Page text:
Berlin Alexanderplatz (Image: © Stephanie Kulbach/2019 Sommerhaus/eOne Germany)

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Berlinale 2015: Day 11 and Wrap-up

By Sascha Krieger

Eleven days have a rather annoying quality: they pass by rather quickly. Just now, it seems, you discussed the prospects of this year’s Berlinale, what kind of festival it would be, how high its quality – and already, it is time again to glance back at it as you enter the long, 12-month wait for its next edition. So, let’s do this in the fast, short, fleeting way the festival deserves. To put it shortly: it turned out to be a good one feature the strongest Competition in years and a fine and extremely diverse slate of entries in the other section. Strong women were supposed to be a major feature of the festival and they were – though their more impressive appearances were in the smaller, ordinary ones rather than the large heroine’s tales such as Isabel Coixet’s opening film or Werner Herzog’s artistic disaster Queen of the Desert, easily the Berlinale’s worst film this year. Oh yes, the big names: they tended to disappoint, such as Herzog, Terrence Malick, Wim Wenders (though this reviewer can only gather from hear-say). The Berlinale, however, is a festival of discoveries and this edition was no exception. A large number of first-time directors even in Competition impressed, some of the greatest and most insightful films came from countries such as Guatemala, Chile, Vietnam or Romania. The German film had a mixed year but at least Sebastian Schipper’s Victoria proved that German filmmakers occasionally dare experiment.

Winner of the Golden Bear: Taxi (© Berlinale)

Winner of the Golden Bear: Taxi (© Berlinale)

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Berlinale 2012: Diary Day 8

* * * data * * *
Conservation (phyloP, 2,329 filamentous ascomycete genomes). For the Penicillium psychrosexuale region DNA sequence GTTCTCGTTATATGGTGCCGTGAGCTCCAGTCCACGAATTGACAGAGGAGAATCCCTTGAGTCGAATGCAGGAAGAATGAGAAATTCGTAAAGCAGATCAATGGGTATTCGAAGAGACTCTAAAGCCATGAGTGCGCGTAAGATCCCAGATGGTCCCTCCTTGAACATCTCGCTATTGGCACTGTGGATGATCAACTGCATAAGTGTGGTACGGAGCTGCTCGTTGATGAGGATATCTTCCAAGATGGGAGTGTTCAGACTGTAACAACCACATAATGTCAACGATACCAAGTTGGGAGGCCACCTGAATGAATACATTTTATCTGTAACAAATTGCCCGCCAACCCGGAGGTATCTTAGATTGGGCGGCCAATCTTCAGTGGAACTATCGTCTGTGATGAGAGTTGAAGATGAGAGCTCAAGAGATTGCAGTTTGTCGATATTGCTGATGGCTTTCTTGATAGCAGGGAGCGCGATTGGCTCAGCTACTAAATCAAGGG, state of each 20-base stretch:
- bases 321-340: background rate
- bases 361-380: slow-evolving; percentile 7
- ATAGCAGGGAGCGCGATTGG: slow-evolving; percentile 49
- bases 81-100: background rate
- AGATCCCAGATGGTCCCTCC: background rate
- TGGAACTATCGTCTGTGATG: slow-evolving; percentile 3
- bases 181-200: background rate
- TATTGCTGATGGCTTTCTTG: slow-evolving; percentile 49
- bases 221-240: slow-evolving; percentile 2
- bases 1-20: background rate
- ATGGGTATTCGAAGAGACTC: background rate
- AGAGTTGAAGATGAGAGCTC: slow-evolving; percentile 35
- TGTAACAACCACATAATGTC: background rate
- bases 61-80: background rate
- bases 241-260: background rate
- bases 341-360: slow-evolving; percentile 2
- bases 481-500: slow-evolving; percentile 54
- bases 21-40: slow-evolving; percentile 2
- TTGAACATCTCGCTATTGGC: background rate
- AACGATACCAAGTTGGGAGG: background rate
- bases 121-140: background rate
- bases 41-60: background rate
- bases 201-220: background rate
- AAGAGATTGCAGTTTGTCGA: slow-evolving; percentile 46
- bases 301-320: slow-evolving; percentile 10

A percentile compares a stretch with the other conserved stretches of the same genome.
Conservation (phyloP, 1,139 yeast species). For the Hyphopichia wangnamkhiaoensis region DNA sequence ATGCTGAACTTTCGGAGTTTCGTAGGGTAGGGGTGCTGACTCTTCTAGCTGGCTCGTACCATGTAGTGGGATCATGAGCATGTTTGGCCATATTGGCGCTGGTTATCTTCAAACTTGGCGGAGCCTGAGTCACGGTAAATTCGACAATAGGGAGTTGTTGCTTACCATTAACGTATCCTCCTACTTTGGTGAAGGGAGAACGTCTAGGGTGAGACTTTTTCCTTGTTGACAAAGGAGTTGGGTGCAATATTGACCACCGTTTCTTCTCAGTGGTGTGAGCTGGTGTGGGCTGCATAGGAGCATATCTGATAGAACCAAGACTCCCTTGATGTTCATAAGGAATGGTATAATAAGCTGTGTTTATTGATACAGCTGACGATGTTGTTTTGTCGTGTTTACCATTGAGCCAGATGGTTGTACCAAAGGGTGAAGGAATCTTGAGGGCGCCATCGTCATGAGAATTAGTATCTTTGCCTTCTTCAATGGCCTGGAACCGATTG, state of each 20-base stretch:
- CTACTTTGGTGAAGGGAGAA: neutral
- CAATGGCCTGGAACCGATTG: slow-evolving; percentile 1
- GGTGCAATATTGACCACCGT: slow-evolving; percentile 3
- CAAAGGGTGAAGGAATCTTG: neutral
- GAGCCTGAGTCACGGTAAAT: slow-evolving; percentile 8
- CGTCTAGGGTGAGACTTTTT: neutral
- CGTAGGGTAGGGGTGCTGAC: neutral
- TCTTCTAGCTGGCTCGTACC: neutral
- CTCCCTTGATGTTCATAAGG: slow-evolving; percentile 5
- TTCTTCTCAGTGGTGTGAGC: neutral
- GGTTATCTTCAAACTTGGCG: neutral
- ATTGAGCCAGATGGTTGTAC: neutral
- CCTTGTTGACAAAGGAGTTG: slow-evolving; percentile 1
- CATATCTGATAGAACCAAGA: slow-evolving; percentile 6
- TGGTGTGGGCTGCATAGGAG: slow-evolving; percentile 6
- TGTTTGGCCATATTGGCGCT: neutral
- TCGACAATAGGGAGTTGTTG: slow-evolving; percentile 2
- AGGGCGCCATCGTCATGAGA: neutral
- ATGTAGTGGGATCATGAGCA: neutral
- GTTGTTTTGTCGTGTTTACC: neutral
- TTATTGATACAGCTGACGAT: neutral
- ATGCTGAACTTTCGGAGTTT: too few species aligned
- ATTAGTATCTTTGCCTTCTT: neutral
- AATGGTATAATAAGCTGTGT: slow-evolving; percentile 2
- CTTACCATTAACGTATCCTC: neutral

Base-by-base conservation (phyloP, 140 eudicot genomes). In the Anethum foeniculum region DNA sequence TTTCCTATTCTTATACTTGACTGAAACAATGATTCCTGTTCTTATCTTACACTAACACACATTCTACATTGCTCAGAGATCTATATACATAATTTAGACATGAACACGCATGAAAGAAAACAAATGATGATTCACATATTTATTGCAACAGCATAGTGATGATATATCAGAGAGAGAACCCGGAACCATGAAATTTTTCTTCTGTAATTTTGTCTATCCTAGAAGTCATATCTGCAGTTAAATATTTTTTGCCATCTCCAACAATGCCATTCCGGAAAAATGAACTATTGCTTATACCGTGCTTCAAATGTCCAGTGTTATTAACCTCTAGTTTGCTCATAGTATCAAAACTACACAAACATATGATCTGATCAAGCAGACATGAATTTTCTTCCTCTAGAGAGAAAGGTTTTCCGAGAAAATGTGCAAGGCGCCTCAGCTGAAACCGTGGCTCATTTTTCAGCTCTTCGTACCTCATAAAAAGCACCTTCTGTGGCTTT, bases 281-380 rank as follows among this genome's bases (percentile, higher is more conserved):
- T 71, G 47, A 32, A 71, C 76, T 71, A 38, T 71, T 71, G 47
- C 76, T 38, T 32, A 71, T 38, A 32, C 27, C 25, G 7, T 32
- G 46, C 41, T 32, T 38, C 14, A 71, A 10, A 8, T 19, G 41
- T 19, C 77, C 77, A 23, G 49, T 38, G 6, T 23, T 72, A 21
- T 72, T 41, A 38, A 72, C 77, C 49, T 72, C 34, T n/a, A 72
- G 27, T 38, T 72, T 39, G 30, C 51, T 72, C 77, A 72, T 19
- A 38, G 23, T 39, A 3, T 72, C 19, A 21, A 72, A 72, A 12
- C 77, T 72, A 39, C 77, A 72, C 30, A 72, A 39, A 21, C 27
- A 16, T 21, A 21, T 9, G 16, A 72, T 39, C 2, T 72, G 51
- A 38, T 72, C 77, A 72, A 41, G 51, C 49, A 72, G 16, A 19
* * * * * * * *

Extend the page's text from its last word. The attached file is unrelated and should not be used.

By Sascha Krieger

My Brother the Devil (Panorama / UK / Director: Sally El Hosaini)

Rachid and Mo are brothers of Egyptian descent living in London’s troubled Hackney district.  Rachid is the gangster, Mo the good little brother who adores the older one. Of course, he tries to be a gangster, too, while Rachid, prompted by a tragic event, wants to get out. As if that wasn’t enough, director Sally El-Hosaini adds a few more twists to make sure there will be a violent escalation. The ending is, of course, optimistic, everyone has learned their lessons and, of course, crime doesn’t pay. Everything about this story is cliché, many dialogues copied straight from the textbook, some plot twists bordering on the ridiculous. Added to this is a well-tested style for films of this subject matter, complete with fast editing and swelling sound whenever something dramatic is about to happen. Inner turmoil is represented by fragmented images, hip hop music is never far (one of the brothers writes rap songs, of course). What keeps this thoroughly uninspired and conventional film a little interesting, at least for a while, are the two actors who lend their roles the credibility and plausibility their director largely denies her film.